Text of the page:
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Good article on Personal Mental Attitude

By John Abdo © 2010 Nightingale-Conant Corporation
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As a former strength and conditioning coach for numerous Olympic and professional athletes and teams, I know that when athletes pessimistically think about their weaknesses, failures, fears, or injuries; are intimidated by their competitors; or have the slightest doubt in their performance abilities, chances are that those athletes will validate what they’re thinking about … and fail. These failures – which I’ve seen more than I care to admit –  prevail even when the athletes have a superior win-loss record and physical attributes when compared with their opponents.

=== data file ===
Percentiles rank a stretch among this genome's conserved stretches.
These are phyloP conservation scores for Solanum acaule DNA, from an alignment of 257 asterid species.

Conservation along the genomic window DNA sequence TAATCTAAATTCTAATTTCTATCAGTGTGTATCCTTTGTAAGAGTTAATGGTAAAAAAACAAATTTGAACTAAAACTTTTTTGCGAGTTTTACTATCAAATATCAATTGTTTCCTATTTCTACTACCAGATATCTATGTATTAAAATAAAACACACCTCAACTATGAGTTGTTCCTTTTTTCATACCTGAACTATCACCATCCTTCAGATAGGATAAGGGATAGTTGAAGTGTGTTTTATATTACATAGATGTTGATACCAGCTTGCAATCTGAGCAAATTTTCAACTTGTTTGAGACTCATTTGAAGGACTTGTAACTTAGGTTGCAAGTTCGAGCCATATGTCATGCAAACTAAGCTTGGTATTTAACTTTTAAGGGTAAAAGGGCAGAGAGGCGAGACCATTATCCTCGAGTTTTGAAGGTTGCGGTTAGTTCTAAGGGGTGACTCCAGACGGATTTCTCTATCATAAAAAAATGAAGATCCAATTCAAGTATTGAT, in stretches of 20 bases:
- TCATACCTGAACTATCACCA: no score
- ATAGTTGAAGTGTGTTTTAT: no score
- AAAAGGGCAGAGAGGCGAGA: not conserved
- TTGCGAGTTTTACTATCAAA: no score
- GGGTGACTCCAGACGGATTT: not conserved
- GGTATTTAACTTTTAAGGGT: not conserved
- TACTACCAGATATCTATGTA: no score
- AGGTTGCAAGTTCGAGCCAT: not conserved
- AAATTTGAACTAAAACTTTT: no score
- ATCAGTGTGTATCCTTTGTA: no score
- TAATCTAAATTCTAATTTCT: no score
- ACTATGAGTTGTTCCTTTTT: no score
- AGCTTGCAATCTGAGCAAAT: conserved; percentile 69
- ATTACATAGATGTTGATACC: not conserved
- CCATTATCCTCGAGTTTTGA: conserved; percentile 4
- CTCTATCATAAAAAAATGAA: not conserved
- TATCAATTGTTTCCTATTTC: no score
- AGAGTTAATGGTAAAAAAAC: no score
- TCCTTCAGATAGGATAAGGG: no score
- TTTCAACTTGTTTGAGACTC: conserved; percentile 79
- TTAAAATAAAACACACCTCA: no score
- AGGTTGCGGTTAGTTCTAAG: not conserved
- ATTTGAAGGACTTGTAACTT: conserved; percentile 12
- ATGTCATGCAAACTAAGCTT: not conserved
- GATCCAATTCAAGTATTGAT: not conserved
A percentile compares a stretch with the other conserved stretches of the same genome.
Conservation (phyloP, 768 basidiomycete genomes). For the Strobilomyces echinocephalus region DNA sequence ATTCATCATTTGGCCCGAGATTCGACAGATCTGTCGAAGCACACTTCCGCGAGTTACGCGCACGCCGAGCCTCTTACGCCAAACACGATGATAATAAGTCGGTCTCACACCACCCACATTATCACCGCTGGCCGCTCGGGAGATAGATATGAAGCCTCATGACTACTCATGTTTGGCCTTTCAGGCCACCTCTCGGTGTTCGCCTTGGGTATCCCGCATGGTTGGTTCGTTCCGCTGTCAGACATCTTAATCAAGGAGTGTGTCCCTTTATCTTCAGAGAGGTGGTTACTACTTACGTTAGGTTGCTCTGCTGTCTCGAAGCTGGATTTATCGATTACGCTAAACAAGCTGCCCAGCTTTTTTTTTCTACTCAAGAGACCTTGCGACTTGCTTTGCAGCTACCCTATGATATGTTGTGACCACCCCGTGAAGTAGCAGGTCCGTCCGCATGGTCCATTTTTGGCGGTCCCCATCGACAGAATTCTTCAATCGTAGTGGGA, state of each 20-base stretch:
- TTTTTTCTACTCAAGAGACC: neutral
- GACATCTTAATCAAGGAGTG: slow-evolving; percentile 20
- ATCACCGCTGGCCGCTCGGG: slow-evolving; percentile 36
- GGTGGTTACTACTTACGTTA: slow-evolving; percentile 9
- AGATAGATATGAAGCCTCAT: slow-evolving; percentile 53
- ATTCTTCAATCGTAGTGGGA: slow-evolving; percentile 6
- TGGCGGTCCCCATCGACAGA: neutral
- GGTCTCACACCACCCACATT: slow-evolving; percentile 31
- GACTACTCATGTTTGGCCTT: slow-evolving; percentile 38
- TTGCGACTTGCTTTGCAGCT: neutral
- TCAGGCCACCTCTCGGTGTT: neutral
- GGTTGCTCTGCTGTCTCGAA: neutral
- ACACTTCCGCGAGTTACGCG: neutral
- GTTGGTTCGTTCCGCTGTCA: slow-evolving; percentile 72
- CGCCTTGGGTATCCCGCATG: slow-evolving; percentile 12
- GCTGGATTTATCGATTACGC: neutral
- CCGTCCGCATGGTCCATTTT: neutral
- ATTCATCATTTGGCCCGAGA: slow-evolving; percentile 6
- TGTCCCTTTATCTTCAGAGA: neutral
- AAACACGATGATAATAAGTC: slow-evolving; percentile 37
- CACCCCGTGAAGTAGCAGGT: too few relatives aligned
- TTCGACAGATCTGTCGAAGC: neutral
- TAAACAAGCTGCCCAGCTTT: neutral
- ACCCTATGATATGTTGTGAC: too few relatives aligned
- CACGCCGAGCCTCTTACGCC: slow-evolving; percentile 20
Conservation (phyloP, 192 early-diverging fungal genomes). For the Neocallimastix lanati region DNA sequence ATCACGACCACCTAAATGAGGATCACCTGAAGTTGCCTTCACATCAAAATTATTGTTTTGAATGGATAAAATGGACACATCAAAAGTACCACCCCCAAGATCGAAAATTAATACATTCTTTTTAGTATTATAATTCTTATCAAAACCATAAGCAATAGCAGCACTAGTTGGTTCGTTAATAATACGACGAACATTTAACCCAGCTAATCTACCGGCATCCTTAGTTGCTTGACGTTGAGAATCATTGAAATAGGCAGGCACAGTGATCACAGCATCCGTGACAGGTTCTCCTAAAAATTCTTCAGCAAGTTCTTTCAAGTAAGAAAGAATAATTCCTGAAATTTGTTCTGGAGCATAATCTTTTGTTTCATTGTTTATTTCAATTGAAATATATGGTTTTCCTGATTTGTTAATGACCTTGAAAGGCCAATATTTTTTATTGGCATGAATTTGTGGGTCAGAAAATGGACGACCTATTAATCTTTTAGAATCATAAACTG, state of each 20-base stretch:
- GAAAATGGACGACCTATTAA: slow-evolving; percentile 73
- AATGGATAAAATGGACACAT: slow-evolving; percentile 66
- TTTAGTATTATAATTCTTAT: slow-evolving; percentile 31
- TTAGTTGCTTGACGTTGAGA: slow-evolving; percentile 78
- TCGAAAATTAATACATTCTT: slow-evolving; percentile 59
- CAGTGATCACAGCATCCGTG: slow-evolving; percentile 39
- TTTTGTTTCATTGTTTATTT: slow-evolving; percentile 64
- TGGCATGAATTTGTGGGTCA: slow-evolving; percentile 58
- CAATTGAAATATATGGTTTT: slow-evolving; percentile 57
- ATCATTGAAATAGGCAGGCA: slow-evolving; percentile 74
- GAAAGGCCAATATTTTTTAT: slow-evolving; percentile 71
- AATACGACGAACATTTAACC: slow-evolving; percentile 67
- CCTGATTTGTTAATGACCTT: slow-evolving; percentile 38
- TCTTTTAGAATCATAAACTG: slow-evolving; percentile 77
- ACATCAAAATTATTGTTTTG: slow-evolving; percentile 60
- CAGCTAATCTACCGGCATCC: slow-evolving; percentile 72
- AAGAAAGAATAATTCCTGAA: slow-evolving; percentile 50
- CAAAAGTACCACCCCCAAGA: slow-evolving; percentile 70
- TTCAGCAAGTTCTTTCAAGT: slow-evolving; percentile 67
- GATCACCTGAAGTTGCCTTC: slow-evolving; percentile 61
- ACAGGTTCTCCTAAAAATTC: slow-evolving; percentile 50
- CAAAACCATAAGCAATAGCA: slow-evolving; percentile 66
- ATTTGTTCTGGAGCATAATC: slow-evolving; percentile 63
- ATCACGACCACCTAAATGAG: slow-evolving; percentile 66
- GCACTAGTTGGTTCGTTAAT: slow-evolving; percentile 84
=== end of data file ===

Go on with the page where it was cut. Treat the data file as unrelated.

All champion athletes will tell you that when it gets down to the wire, when they’re consumed in the heat of fierce competition and everything’s on the line, their chances for success rely on a very predictable performance ratio between physical ability and mental fortitude. In fact, after many months, even years of training, on the day of competition, when it’s all on the line and nothing else counts but winning, the ratio requirements for the mental aspect of performance is claimed to be as high as 90%.

Just because an athlete has inferior physical abilities in comparison with his or her competitors doesn’t always mean that athlete is sure to lose. We see it all the time, especially now in the fastest-growing sport in the world, Mixed Martial Arts. A champion fighter gets into the cage, surging with adrenaline and testosterone, sporting a win-loss record that’s splattered with a string of KOs; or as a champion, he’s fiercely determined to defend his title and win the prize money that will allow him to continue to support his loved ones. But minutes, sometimes even seconds, after the 1st round’s bell rings to begin, the fighter gets clobbered by his underrated (underdog) opponent and is knocked out cold.

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By John Abdo © 2010 Nightingale-Conant Corporation